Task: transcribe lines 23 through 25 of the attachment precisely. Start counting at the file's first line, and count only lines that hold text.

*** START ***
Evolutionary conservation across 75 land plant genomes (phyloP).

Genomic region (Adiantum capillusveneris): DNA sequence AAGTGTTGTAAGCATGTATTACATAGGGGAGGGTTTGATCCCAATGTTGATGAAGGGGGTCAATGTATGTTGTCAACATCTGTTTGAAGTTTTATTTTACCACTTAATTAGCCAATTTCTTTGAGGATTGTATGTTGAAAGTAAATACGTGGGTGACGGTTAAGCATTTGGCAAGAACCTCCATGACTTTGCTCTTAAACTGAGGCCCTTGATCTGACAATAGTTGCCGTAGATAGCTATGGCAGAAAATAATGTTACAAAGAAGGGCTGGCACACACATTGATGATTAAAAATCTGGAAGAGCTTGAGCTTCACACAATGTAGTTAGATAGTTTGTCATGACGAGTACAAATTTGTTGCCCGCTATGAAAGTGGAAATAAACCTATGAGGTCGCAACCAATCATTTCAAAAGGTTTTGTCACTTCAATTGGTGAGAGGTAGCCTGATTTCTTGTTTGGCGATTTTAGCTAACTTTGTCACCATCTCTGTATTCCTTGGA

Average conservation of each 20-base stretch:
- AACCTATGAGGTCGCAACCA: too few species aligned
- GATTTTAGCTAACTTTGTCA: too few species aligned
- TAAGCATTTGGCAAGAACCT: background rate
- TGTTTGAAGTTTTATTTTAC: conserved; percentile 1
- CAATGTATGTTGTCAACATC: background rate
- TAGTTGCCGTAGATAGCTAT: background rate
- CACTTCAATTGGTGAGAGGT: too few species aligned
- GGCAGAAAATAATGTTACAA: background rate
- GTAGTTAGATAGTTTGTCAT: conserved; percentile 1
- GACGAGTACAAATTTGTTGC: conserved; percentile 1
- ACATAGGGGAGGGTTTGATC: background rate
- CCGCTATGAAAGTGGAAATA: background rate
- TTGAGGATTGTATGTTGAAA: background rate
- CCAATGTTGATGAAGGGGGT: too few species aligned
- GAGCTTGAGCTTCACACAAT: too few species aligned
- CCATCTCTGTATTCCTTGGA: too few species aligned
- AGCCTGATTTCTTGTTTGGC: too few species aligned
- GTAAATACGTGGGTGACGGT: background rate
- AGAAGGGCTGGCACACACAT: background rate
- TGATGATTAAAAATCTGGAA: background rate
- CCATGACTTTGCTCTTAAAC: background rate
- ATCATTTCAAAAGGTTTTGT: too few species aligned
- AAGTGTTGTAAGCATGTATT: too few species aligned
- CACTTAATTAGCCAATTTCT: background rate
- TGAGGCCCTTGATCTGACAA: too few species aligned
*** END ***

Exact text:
- TGATGATTAAAAATCTGGAA: background rate
- CCATGACTTTGCTCTTAAAC: background rate
- ATCATTTCAAAAGGTTTTGT: too few species aligned